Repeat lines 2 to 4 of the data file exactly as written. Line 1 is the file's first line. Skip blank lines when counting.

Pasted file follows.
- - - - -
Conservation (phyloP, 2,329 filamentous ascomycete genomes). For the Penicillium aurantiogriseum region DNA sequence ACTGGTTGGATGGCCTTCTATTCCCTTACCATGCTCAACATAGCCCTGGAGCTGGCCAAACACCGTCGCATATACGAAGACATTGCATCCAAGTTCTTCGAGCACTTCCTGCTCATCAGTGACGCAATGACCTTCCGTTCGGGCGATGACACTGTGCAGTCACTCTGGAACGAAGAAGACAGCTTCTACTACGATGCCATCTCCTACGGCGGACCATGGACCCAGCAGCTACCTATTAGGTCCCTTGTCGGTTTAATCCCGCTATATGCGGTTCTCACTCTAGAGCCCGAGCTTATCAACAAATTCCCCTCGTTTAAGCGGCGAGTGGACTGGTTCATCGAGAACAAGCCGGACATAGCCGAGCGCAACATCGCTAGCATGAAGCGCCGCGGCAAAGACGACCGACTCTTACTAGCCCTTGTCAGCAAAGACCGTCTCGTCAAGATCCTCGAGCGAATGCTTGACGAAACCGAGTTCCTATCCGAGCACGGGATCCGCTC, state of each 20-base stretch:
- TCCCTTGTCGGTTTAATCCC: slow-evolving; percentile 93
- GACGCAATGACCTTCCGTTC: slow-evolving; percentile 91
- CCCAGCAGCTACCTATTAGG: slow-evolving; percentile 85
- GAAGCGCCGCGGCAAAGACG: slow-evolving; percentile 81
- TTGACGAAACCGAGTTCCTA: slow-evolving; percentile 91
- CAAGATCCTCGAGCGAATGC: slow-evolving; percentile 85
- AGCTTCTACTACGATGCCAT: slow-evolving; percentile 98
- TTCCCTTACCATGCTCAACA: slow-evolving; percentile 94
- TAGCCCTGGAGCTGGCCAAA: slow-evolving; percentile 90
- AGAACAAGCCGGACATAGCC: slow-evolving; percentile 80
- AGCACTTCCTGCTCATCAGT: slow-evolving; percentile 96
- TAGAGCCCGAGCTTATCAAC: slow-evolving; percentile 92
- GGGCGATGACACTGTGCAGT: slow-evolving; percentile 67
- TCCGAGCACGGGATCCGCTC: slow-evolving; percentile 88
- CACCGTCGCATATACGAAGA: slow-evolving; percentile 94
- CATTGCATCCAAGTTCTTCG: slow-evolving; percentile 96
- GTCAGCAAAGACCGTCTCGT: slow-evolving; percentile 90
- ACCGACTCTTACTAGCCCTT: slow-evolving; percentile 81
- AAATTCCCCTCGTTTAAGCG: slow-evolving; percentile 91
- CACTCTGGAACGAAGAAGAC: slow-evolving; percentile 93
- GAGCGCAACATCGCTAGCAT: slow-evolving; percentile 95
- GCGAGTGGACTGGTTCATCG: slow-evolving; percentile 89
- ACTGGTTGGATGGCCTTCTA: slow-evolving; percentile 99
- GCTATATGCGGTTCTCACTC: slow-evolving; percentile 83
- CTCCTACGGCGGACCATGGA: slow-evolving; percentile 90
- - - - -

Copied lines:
- TCCCTTGTCGGTTTAATCCC: slow-evolving; percentile 93
- GACGCAATGACCTTCCGTTC: slow-evolving; percentile 91
- CCCAGCAGCTACCTATTAGG: slow-evolving; percentile 85